Underestimating the Risk of Disability

No one likes to think about the possibility of their own disability or the disability of a loved one. However, as the statistics below demonstrate, we should all plan for at least a temporary disability.
Most individuals will face at least a temporary disability at some point during their lifetime.

Study after study confirms that one in three Americans will face at least a temporary disability before they reach the age of 65. In raw numbers, over 37 million Americans, or roughly 12% of the total population, are classified as disabled according to the 2010 census. Surprisingly, more than 50% of those disabled Americans are in their working years, from 18-64.
For many, the disability will not be short-lived. According to the National Home and Hospice Care Survey, conducted by the Centers for Disease Control’s National Center for Health Statistics, over 1.46 million Americans received long term home health care services at any given time in 2007 (the most recent year this information is available).
Three-fourths (3/4) of these patients received skilled care, the highest level of in-home care, and 51% needed help with at least one “activity of daily living” (such as eating, bathing, getting dressed, etc.). The average length of service was more than 300 days, and 69% of in-home patients were 65 years of age or older. Patient age is particularly important as more Americans live past the age of 65.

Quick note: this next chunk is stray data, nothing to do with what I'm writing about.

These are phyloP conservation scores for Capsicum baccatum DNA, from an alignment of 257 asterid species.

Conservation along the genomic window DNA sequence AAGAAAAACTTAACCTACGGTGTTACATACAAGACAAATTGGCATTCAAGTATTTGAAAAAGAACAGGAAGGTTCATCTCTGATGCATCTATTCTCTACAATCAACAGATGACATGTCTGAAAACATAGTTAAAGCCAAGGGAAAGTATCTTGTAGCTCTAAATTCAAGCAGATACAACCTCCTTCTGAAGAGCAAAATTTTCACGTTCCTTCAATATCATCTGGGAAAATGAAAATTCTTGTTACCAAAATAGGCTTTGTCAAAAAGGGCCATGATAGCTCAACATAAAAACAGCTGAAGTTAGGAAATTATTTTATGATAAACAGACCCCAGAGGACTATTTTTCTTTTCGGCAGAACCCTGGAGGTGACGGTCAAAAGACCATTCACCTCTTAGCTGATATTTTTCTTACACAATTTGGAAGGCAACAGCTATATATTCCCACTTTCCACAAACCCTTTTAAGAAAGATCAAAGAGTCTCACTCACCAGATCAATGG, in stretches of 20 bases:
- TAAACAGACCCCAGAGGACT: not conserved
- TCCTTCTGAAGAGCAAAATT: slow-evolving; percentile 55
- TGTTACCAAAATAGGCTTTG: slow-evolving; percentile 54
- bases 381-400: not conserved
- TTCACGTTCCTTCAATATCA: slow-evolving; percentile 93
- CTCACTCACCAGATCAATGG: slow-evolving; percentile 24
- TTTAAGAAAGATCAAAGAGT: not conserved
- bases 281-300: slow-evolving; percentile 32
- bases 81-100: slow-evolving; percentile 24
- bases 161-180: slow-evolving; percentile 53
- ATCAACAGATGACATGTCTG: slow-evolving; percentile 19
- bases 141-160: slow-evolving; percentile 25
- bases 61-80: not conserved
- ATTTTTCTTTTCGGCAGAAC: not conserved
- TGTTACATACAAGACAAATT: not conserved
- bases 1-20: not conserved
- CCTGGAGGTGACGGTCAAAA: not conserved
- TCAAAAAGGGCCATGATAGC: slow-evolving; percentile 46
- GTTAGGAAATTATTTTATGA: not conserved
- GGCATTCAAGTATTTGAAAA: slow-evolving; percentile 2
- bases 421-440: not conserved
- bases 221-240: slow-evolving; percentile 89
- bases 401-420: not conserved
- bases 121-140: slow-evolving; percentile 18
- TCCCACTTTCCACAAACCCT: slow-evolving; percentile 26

A disabled individual is often unable to make personal and/or financial decisions. If the disabled person cannot make these decisions, someone must have the legal authority to do so. A durable power of attorney is very important to have during these times. Otherwise, the family must apply to the court for a guardianship. It is preferable to avoid a guardianship proceeding if at all possible.
Alternatively, a fully funded revocable or irrevocable trust can ensure that the senior’s person and property will be cared for as desired.
When making these important decisions for your loved one, it is important to consult an elder law attorney with experience in regards to the options available for your disabled loved ones and their families.

Contact Elder Law of Omaha today for your FREE 30 minute attorney consultation at (402) 614-6400. Visit our website at www.ElderLawOmaha.com

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